Strange time to purchase an ultrabook as many of the best models seem rather old but some of the prices haven’t come down all that much. The 2015 version of the ATIV Book 9 looks great from the rare reviews I’ve seen but who knows how it will actually perform.

    Anyway, appreciate any advice. Many thanks.

    • Andrei Girbea

      January 5, 2015 at 12:26 pm

      First of all, stay away from Core M. From what you need, you’ll be far happier with Haswell U.

      Second, I can’t comment on that Ativ Book 9 2015, it’s too recent and there aren’t enough reviews to draw any conclusions. So I’ll leave it out for now.

      Besides these, if you don’t plan on playing any games, the UX303LN is overkill. You don’t need dedicated graphics for 1080p and even 4K playing, the integrated chips are good enough.

      Those being said, you’re left with the S7-392, which is really nice, except for the weird keyboard layout (without the 6th row of F keys). Try to spot it in stores and see if you can live with that or not. Cheaper options are the Lenovo Yoga 2 Pro and the Asus UX303LA (like the LN, but without the dedicated graphics and with a 1080p IPS only screen). The latter is a really solid device for the money, but Asus only sells the Core I5 model in the US (I assume you’re from the US? sry if I’m wrong). RAM and storage are upgradeable, but not the CPU, and for that kind of heavy browsing, I’d go with an i7.

      One final option would be the Dell XPS 13. I know you said no Dells, but it’s a good option and worth mentioning. More compact than most others, with options for faster 28W processors, but gets a bit hot under load and lacks an SD card reader. Another option, slightly larger though, is the Lenovo ThinkPad Yoga 14, but again probably an overkill since you don’t play games.

      • Alex

        January 6, 2015 at 1:29 am

        MANY thanks Andrei. Always appreciate the input.

        With regards to the UX303LN vs LA, I see your point about the lack of need for a dedicated graphics card, but the price is not an issue and I’d prefer a FHD matte screen. Seems like all the other specs are the same. Aside from availability there aren’t any downsides I can see from your head to head comparison.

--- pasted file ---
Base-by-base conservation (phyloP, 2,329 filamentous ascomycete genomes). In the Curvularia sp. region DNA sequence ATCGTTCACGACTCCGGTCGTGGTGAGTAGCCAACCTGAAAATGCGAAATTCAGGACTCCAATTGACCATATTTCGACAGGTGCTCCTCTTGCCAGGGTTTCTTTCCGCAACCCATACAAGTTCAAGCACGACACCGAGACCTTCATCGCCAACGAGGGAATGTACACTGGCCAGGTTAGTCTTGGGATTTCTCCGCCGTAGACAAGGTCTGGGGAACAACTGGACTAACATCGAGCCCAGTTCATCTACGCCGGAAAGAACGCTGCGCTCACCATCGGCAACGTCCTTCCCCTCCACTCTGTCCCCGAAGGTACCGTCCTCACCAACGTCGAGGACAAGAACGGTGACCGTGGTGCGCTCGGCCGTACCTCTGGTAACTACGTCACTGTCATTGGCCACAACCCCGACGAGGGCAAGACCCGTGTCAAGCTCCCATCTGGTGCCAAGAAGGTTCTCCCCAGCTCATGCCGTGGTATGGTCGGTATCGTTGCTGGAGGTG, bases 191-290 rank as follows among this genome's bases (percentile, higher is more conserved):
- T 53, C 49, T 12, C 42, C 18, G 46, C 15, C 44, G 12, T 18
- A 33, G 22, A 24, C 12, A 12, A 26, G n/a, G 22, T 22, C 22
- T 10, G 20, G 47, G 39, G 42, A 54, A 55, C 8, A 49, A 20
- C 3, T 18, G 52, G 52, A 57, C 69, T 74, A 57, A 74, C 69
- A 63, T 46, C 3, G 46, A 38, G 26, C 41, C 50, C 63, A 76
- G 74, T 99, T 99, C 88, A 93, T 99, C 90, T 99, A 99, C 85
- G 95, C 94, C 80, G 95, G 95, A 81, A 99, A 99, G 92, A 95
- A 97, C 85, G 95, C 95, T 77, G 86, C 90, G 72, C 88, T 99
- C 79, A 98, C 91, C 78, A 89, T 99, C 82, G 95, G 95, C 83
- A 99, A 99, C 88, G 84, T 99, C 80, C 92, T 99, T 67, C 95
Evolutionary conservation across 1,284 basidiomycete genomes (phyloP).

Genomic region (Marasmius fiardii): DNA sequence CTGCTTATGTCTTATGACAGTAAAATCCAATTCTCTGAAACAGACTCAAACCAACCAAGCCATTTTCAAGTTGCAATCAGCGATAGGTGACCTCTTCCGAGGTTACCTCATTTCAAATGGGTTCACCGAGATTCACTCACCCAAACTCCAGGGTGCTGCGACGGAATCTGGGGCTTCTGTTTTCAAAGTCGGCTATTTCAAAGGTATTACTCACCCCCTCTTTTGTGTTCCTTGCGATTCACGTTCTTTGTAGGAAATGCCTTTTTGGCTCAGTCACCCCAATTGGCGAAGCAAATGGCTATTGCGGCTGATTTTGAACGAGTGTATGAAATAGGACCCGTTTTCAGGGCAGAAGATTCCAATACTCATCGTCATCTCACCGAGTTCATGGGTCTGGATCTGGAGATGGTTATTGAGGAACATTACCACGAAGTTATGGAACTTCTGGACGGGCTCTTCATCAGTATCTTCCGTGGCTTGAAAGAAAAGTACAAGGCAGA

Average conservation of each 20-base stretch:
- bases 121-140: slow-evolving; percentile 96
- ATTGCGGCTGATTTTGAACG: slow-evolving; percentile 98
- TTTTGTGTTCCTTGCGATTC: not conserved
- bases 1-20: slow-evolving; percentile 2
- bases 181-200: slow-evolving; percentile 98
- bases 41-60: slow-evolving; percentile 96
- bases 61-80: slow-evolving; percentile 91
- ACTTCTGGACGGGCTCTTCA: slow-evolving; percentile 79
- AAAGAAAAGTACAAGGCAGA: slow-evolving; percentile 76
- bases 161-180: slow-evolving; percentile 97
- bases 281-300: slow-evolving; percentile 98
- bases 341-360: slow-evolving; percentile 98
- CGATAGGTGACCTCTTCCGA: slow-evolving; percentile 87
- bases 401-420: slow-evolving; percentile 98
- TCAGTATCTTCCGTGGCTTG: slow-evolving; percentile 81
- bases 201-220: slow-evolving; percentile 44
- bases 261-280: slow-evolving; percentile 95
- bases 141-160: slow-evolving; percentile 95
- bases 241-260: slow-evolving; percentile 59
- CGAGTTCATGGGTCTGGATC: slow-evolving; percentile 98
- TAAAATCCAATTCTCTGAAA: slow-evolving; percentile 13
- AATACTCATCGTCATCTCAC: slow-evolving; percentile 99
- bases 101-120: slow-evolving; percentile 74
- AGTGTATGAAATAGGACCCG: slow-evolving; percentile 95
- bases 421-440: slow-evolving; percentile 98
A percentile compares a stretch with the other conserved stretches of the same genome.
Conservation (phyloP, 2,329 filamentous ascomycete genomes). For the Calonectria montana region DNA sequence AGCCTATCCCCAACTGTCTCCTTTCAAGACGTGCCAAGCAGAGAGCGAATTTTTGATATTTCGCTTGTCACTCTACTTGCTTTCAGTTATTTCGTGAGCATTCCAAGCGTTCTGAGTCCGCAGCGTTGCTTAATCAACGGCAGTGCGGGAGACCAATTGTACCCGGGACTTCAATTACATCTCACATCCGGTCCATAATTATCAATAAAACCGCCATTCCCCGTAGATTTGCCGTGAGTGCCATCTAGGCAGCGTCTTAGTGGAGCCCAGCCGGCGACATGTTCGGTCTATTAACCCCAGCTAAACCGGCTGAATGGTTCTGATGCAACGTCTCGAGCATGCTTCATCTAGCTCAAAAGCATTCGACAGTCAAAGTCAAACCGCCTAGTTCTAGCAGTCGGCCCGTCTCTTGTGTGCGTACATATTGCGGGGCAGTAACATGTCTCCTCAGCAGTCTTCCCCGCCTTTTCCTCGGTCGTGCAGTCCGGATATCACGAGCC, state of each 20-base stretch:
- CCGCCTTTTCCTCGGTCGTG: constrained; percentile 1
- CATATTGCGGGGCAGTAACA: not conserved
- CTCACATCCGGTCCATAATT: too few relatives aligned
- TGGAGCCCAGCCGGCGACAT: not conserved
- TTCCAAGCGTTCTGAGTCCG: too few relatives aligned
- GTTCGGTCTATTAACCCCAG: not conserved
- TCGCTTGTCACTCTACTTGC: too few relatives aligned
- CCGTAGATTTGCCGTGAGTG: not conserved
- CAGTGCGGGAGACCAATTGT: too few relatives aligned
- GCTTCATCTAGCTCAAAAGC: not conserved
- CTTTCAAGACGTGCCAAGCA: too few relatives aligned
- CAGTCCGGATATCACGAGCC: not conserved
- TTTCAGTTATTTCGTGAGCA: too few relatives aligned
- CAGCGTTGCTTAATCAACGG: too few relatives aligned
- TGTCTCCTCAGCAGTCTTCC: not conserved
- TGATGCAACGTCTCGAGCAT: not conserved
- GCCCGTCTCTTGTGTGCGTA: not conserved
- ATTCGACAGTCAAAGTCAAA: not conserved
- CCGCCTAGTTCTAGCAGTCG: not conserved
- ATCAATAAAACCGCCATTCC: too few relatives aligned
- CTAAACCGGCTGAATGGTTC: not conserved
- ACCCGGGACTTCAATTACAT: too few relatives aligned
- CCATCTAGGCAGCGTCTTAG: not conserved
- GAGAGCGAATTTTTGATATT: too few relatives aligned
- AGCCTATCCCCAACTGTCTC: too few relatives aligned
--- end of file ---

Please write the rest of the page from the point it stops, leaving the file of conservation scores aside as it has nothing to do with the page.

S7-392 was regrettably on sale on slickdeals a day before I started shopping for these. Live and learn.

        Still wary of Dells!


  12. Patrick

    January 5, 2015 at 7:54 pm

    Hi Andrei,
    Thank you for this fine walkthrough!
    I’m considering the Lenovo U330.
    I have found two models:
    The U330P which has an i5 1,6 GHz processor and no WiDi
    The U330 Touch which has an i5 1,7 GHz processor and WiDi
    The difference between the two models is about 225$. Is this price difference worth it? Which model would you recommend?

    • Andrei Girbea

      January 5, 2015 at 8:03 pm

      Probably not, but how much is the U330P, I assume that’s the cheaper model? And which i5 CPU does it bundle? Is it Haswell?

      Keep in mind that there are some reports of faulty wifi modules on these Lenovos. Not all modules suffer from such quirks, but there’s a chance you draw the short straw…

  13. Kelly

    January 6, 2015 at 3:53 am

    Hi Andrei,

    Thank you for your article.
    I am hoping you can provide some guidance around the best ultrabook/laptop to purchase.
    I utilize my laptop for business purposes. Long battery life as I travel long haul often and light weight are important to me, however I don’t want to compromise to much on specs.
    I am able to spend up to $2500.
    What would you recommend?
    Thank you.

    • Andrei Girbea

      January 6, 2015 at 11:44 am

      Kelly, do you have a size in mind? If not, the newly announced Lenovo X250 sounds interesting. I own a previous gen, a x220, and has been great for me for 3 years. The X250 promises very long battery life, is compact and fairly light and does not compromise on specs (as long as 8 GB of RAM are enough for you). It’s also way within your budget.

      • Kelly

        January 8, 2015 at 6:06 am

        Thanks Andrei,
        I’m flexible with screen size. I was originally looking at somewhere between 13-14.
        I am in need of a new laptop quite quickly and from what I can gather the new X250 and X1 Carbon won’t be available for purchase for a short time.
        With this in mind could you please advise what else you would recommend (not Apple)?
        Thank you for your help it is greatly appreciated.

        • Andrei Girbea

          January 9, 2015 at 6:38 pm

          In that case, I think I’d go with the Acer Aspire S7-392 2014 edition. Should last for 6-8 hours on average use and it’s light and beautiful. My biggest gripe is with the keyboard, Acer went for an unusual layout witout the top row of F keys.